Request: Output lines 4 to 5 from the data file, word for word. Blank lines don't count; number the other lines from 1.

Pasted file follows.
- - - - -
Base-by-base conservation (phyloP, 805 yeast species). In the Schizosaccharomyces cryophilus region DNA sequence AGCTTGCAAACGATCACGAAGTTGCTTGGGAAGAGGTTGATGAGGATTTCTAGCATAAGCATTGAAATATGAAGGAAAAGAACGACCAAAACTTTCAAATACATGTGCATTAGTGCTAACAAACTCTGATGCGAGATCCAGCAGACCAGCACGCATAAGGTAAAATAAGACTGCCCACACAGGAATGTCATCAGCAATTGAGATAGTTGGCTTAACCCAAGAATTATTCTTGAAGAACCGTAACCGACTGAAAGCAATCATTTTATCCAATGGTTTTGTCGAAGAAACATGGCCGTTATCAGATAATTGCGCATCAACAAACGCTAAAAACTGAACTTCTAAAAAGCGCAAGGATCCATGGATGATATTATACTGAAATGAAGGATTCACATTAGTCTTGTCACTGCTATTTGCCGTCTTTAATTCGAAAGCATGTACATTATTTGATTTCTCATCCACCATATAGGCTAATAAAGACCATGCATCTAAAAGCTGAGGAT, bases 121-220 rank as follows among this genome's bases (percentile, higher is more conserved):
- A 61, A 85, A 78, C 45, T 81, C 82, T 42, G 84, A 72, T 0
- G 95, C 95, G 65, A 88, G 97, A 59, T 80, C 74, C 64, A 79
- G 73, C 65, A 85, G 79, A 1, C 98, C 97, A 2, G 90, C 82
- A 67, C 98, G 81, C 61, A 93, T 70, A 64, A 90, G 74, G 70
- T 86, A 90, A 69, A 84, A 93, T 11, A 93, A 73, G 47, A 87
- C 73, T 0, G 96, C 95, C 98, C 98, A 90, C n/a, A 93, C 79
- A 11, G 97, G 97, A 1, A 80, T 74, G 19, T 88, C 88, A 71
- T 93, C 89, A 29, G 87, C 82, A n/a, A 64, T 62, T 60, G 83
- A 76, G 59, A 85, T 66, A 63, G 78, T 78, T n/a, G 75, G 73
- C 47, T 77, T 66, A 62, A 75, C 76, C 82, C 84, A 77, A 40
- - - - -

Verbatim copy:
- G 73, C 65, A 85, G 79, A 1, C 98, C 97, A 2, G 90, C 82
- A 67, C 98, G 81, C 61, A 93, T 70, A 64, A 90, G 74, G 70